I am confident that someday I will cross that finish line with arms raised in victory and will hear “Well done good and faithful servant (Matthew 25:23)! There is no gold medal that even comes close—I pray that I will see you at that finish line!

Duct Tape

My Dad is never far from my heart or my thoughts—I miss him very much. This time of the year he is particularly on my mind as we remember his birth, reflect on God calling him home, celebrate the years he had with the love of his life, and as always honor the positive impact he had on everyone whose path he ever crossed.

I will never forget the lessons he taught me with Duct tape (and yes, for a long time I thought it was “duck tape”). In recent times I used this magical invention to fix heating vents, secure ceiling tiles, hold down carpet, secure a broken door lock, move a top-heavy object, make some electrical wiring safe, change the dimensions of a screwdriver, muffle a hammer, fix a computer monitor, and put up warning labels.

Duct tape seemingly does it all—and it does…for a time. As powerful as Duct tape is, its strength is not permanent. Eventually its adhesive power will fail because of the elements or just the decay of time. It does great at what it is intended to do, but it does not last forever.

I think we sometimes put Duct tape on the issues and challenges we face in life. We find something to cover them up and maybe even secure them for a time, but we neglect to go back to the root issue. therefore, the problem is not solved it is only delayed and will someday rear its ugliness and destruction in our lives.

That is why I seek permanency in my security. After many years of trying to find this through myself (along with many failures) I have learned for me I must rely on God’s grace and strength. I love Psalm 18 to remind me of His promise, if you have not read that recently I highly encourage you to do so. Just the first three verses of what David wrote is enough to give us that comfort, “I love you, O Lord, my strength. The Lord is my rock and my fortress and my deliverer, my God, my rock, in whom I take refuge, my shield, and the horn of my salvation, my stronghold. I call upon the Lord, who is worthy to be praised, and I am saved from my enemies.”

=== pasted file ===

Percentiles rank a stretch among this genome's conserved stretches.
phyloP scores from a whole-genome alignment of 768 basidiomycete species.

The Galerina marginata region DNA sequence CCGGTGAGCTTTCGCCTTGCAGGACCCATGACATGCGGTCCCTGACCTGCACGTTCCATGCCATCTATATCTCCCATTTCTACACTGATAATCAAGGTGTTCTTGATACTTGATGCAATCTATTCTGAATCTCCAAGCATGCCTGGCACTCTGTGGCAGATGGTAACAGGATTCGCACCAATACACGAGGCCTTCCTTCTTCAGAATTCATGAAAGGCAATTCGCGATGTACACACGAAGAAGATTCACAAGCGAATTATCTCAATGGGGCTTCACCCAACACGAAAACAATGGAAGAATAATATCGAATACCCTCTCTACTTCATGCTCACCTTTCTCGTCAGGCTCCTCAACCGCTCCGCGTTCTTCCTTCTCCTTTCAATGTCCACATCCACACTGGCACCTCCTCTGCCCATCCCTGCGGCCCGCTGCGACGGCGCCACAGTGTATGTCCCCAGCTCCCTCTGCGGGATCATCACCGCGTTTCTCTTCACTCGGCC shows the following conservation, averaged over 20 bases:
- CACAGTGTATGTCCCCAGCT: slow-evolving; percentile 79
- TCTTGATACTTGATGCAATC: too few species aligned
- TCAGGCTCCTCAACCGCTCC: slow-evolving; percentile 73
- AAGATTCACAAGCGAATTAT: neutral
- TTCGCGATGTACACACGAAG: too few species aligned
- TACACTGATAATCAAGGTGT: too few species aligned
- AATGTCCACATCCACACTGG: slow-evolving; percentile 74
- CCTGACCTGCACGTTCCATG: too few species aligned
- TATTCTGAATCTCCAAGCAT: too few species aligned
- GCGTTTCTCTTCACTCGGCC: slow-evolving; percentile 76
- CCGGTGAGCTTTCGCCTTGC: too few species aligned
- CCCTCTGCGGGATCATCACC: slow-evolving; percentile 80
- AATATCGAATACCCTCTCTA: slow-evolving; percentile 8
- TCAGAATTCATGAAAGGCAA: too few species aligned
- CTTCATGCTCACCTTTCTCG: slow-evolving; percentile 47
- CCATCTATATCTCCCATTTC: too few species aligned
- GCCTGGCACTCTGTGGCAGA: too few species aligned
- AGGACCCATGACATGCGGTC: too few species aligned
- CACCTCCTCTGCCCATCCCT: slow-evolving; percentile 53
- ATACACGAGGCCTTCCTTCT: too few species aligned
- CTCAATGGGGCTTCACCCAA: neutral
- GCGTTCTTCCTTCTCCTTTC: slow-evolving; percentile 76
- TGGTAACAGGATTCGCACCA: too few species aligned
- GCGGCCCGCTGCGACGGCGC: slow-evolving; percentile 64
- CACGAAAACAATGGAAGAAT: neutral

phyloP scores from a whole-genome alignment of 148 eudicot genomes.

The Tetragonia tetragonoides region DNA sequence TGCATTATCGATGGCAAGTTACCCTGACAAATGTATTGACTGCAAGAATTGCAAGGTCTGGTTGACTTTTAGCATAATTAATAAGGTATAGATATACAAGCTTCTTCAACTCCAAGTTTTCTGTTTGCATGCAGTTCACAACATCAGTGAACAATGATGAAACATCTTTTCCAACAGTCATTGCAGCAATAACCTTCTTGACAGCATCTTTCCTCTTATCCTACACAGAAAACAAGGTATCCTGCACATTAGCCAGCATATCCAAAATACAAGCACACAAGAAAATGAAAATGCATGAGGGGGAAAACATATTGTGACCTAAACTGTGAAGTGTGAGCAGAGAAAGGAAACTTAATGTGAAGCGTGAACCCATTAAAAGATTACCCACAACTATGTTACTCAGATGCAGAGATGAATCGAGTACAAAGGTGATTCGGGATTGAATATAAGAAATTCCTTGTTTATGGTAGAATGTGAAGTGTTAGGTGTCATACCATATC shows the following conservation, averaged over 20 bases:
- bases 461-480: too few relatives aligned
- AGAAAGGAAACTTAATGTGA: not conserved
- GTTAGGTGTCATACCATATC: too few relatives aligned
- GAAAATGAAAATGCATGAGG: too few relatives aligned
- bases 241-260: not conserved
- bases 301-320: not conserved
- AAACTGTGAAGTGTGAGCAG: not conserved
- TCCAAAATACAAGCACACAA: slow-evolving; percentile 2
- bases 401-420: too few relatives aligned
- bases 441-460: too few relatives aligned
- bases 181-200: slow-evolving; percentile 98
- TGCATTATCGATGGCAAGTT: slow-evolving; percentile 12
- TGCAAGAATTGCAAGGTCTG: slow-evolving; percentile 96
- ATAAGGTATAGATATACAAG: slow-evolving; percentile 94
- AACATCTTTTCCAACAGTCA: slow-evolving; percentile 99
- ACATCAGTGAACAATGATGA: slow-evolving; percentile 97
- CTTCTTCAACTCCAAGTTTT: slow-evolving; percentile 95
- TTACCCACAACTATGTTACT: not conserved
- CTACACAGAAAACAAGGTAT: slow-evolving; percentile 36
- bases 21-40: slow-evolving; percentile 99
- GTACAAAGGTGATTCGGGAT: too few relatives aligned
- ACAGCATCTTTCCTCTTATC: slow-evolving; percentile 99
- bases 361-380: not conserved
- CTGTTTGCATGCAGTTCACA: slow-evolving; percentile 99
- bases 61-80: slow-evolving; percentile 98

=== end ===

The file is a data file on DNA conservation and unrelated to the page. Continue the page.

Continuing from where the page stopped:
That is eternal Duct tape!

45-Degree Tilt

By now we have all heard of the dangers of texting and driving, yes that 45-degree head tilt is a dangerous idea while operating a vehicle at any speed. Yet, it seems like daily there is a tragic story of death, serious injury, and destruction because someone felt they could handle the 45-degree tilt. Guess what? We can’t! It is an unnatural physical position for the serious responsibility we take when we get behind the wheel. While we might get away with it for a while, I encourage all of us to not play against the odds and stop doing this unsafe behavior. Enough on that soap box.

There is another soap box I am going to get on and it also includes the dangers of the 45-degree head tilt, I call it “45-degree disengagement syndrome”. I have seen this in restaurants where people at the same table are engaged in their cell phones for a lengthy time; I am not talking about a minute to do something fun like “check-in” or posting a picture of your incredible steak dinner, but rather the focus is on the electronic device and not on the person sitting across from them.

I observe the 45-degree tilt in a most troubling way around the school I work at. Youth practice on an adjacent soccer field regularly and I see parents in their cars doing the 45-degree tilt totally oblivious to what their child is doing on the field (and yes, I understand some coaches might prefer this). But the point is, often when we employ the 45-degree tilt we are disengaging from people because of our self-interests.

Initially I thought this is a relatively new syndrome that can be blamed on the smartphone, tablet, or other electronic devices and even a generational trend. However, the more I thought about it the more I realized this is not new, we just have new delivery systems. Back in the “old days” newspapers, books, and table games with a block of wood and golf tees caused the 45-degree tilt. Yes, sometimes the old and new devices were the source of good conversation and laughter—and that is a good thing!

The issue is not generational or communication devices, the problem is the value we place on others when we engage them. Paul addresses this in Philippians 2:3 – 4 “Do nothing out of selfish ambition or vain conceit. Rather, in humility value others above yourselves, not looking to your own interests but each of you to the interests of the others.”

When I value and look to the interest of others, my head must be at 0-degrees to be fully engaged with them; 45-degrees is engaged with myself.